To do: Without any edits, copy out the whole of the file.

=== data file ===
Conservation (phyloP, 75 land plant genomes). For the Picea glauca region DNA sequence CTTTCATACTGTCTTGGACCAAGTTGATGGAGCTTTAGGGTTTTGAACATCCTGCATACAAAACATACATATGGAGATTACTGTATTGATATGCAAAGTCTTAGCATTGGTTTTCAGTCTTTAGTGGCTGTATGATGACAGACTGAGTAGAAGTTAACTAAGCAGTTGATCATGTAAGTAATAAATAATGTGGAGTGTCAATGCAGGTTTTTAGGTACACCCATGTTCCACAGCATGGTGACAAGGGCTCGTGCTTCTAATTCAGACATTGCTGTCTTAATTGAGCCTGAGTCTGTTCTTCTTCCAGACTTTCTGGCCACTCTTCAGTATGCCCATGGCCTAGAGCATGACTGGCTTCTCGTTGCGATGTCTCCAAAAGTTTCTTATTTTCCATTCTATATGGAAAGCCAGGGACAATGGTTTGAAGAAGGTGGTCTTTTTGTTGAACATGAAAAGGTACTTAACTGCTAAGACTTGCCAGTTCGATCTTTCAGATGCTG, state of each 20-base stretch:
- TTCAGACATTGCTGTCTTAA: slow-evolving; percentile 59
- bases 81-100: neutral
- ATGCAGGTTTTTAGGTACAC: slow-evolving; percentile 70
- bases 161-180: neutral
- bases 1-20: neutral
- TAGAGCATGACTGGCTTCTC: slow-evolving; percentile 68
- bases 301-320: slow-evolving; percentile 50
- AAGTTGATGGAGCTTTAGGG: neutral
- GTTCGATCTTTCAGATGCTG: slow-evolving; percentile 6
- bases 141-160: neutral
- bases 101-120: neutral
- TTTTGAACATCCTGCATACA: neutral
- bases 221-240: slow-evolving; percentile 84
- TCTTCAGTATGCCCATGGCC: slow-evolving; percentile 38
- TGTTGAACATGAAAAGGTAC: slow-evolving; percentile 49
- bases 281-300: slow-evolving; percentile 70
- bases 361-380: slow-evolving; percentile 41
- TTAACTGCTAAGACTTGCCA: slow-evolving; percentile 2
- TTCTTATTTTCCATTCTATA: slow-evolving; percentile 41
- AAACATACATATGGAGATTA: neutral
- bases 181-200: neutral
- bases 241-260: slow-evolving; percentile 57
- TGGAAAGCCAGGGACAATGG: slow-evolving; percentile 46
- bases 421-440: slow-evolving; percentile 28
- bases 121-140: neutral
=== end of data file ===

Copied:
Conservation (phyloP, 75 land plant genomes). For the Picea glauca region DNA sequence CTTTCATACTGTCTTGGACCAAGTTGATGGAGCTTTAGGGTTTTGAACATCCTGCATACAAAACATACATATGGAGATTACTGTATTGATATGCAAAGTCTTAGCATTGGTTTTCAGTCTTTAGTGGCTGTATGATGACAGACTGAGTAGAAGTTAACTAAGCAGTTGATCATGTAAGTAATAAATAATGTGGAGTGTCAATGCAGGTTTTTAGGTACACCCATGTTCCACAGCATGGTGACAAGGGCTCGTGCTTCTAATTCAGACATTGCTGTCTTAATTGAGCCTGAGTCTGTTCTTCTTCCAGACTTTCTGGCCACTCTTCAGTATGCCCATGGCCTAGAGCATGACTGGCTTCTCGTTGCGATGTCTCCAAAAGTTTCTTATTTTCCATTCTATATGGAAAGCCAGGGACAATGGTTTGAAGAAGGTGGTCTTTTTGTTGAACATGAAAAGGTACTTAACTGCTAAGACTTGCCAGTTCGATCTTTCAGATGCTG, state of each 20-base stretch:
- TTCAGACATTGCTGTCTTAA: slow-evolving; percentile 59
- bases 81-100: neutral
- ATGCAGGTTTTTAGGTACAC: slow-evolving; percentile 70
- bases 161-180: neutral
- bases 1-20: neutral
- TAGAGCATGACTGGCTTCTC: slow-evolving; percentile 68
- bases 301-320: slow-evolving; percentile 50
- AAGTTGATGGAGCTTTAGGG: neutral
- GTTCGATCTTTCAGATGCTG: slow-evolving; percentile 6
- bases 141-160: neutral
- bases 101-120: neutral
- TTTTGAACATCCTGCATACA: neutral
- bases 221-240: slow-evolving; percentile 84
- TCTTCAGTATGCCCATGGCC: slow-evolving; percentile 38
- TGTTGAACATGAAAAGGTAC: slow-evolving; percentile 49
- bases 281-300: slow-evolving; percentile 70
- bases 361-380: slow-evolving; percentile 41
- TTAACTGCTAAGACTTGCCA: slow-evolving; percentile 2
- TTCTTATTTTCCATTCTATA: slow-evolving; percentile 41
- AAACATACATATGGAGATTA: neutral
- bases 181-200: neutral
- bases 241-260: slow-evolving; percentile 57
- TGGAAAGCCAGGGACAATGG: slow-evolving; percentile 46
- bases 421-440: slow-evolving; percentile 28
- bases 121-140: neutral